Ma Po Tofu

Ma Po Tofu

Linda Johnson 0

"This is a great Chinese recipe. I love this dish - you can control the spice by varying the cayenne. I hope you like it as much as I do."

Ingredients 25 m {{adjustedServings}} servings 212 cals

Serving size has been adjusted!

Original recipe yields 4 servings



Amount per serving ({{servings}} total)

  • Calories:
  • 212 kcal
  • 11%
  • Fat:
  • 11.3 g
  • 17%
  • Carbs:
  • 13.5g
  • 4%
  • Protein:
  • 15.6 g
  • 31%
  • Cholesterol:
  • 20 mg
  • 7%
  • Sodium:
  • 578 mg
  • 23%

Based on a 2,000 calorie diet

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  • Prep

  • Cook

  • Ready In

  1. In a small bowl, combine ground pork, sherry and 1 teaspoon cornstarch; set aside.
  2. In a separate small bowl, combine black beans, chile paste, cayenne pepper, soy sauce, garlic, and ginger; set aside.
  3. Heat a large skillet over medium heat. If pork is lean, add 1 tablespoon oil. Cook pork until evenly browned. Stir in black bean mixture, tofu, and peas. Pour in chicken broth, and bring to a boil. Stir in dissolved cornstarch, and cook until thickened.
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  • This dish is best served with steamed white rice.
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Reviews 68

  1. 93 Ratings


This recipe is excellent, and I make it often :-) For those who claim not to like tofu, I think this dish gives tofu to stand on its own, not just be a substitute for meat. If you're a vegtarian, I'd advise using slightly more tofu, adding more Asian vegetables, and scaling up the amount of sauce by 50%. You also might want to add 1 to 1-1/2 Tbsp of sesame oil, to replace the flavor the pork gives it. Here are some other comments: 1. As written, this recipe is quite spicy. For the fainter of heart, I would recommend starting with 1/2 tsp of cayenne. Less if you're really spice-phobic. 2. To make the texture more interesting, I put the tofu cubes on parchment on a baking sheet and put them under the broiler (second rack down) for about 10-15 minutes, so the outside gets crispy. You could also fry it for a similar effect, but the broiling approach is lower fat. 3. I always put in a teaspoon of sesame oil into the black bean mixture. It only adds 5g of fat total to the dish and rounds out the flavor a bit more. 4. I don't think the 1 Tbsp of corn starch is enough to thicken the gravy sufficiently. I usually end up using 1 1/2 - 2 Tbsp. 5. For more different textures, adding some bamboo shoots or water chestnuts is a tasty alteration. If you add a lot more stuff, though, make sure you scale up the black bean sauce to coat everything sufficiently.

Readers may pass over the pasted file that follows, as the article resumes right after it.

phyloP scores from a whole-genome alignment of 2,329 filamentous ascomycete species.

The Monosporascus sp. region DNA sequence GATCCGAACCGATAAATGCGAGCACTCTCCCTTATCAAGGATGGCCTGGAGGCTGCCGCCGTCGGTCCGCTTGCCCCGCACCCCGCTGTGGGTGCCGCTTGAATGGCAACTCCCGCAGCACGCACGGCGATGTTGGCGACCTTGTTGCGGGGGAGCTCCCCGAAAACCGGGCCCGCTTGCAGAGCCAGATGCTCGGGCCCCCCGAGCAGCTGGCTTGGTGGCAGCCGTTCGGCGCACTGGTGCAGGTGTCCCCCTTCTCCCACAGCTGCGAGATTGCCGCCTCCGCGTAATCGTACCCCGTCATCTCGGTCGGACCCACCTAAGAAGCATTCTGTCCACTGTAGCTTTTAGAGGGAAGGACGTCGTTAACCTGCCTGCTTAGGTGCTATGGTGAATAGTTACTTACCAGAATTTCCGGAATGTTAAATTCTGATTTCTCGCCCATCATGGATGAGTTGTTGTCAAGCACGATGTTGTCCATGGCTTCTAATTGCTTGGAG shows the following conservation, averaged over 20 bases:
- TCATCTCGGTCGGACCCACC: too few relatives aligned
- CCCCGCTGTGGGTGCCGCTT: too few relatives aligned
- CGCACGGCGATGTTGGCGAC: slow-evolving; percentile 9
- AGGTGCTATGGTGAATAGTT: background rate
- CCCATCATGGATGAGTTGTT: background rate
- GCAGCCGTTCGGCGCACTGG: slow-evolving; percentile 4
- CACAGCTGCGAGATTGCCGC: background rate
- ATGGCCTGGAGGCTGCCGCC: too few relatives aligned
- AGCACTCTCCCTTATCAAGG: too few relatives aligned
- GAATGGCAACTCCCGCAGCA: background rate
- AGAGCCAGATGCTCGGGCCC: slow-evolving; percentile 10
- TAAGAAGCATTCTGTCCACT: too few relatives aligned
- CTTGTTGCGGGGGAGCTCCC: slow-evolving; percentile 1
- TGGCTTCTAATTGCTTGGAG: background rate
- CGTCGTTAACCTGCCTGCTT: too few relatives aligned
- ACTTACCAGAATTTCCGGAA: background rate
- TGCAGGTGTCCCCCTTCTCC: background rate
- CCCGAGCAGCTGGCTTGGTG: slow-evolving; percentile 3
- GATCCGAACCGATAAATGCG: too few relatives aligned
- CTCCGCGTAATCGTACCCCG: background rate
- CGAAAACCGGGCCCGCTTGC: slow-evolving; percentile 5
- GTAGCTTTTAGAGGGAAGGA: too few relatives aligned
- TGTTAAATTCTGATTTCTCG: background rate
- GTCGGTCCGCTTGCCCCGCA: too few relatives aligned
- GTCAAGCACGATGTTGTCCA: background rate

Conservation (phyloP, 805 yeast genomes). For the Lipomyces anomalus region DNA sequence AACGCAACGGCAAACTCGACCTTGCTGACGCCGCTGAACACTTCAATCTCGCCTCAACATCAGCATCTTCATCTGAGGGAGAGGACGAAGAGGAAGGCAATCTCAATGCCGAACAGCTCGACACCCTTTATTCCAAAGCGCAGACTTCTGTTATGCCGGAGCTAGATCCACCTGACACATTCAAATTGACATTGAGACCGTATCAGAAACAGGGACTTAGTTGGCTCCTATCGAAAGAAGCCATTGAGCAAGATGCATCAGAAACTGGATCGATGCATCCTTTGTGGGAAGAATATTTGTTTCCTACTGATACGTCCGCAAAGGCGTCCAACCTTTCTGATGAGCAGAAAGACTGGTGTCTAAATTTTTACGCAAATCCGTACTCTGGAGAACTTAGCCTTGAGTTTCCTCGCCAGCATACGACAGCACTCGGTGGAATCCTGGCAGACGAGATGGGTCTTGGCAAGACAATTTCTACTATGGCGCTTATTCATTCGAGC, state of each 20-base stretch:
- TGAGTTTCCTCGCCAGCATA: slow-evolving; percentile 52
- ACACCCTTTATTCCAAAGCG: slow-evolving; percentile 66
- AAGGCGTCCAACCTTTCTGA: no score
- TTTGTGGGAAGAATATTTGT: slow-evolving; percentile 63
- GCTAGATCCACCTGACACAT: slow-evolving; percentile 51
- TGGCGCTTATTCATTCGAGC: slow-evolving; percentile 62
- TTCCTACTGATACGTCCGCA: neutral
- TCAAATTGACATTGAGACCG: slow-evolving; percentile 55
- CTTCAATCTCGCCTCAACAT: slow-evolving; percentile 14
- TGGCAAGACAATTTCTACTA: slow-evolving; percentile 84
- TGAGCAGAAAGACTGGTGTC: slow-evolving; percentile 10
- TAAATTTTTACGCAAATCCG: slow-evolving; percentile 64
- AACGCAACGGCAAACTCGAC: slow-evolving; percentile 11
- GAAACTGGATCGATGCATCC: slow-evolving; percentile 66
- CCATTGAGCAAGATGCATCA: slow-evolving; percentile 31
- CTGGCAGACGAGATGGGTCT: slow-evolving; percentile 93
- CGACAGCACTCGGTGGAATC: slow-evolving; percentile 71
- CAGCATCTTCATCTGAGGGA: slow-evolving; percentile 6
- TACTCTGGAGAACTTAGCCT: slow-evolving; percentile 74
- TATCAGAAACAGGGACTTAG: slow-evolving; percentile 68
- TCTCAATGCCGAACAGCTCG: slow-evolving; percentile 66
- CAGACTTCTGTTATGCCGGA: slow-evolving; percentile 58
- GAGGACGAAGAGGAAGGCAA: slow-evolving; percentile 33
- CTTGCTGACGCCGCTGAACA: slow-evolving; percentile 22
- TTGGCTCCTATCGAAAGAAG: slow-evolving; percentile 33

My husband and I have traveled throughout Asia, and Ma Po Tofu is one of our favorites - we have ordered it wherever available. THIS recipe is by far the best Ma Po Tofu we have ever eaten! I am amazed and absolutely thrilled to have found it. Thank you Linda! I have used a couple of tiny variations due to supplies on hand: added two thinly sliced green onions, used "hot" chili garlic sauce and 1/2 tsp pepper while leaving out the cayenne, used black bean garlic sauce without rinsing (because it is a sauce), and substituted extra-lean ground turkey for the pork. My husband said it tasted exactly like pork, which he loves. Oh, and I added a little more chicken broth as it cooked down a bit. Delicious!


There is nothing wrong with this recipe, but be forewarned: It is NOT a recipe for Ma Po Tofu. First of all, Ma Po Tofu's main flavor is the Sichuan peppercorn. Seriously, this is the main flavor of the dish... yet it doesn't appear in the list of ingredients. It's like someone who doesn't know how to cook chinese food ordered it once, and tried to copy it without having any knowledge of Sichuan cuisine. Many of the other ingredients do correspond to the ingredients of the original dish, but dry sherry, green peas and cayenne pepper would never appear in the restaurant version. Thus, I have provided a 3* review not because the dish is particularly bad, but because it might mislead someone into thinking that the dish they were making would turn out to taste like Ma Po Tofu -- it will not, and you will be disappointed.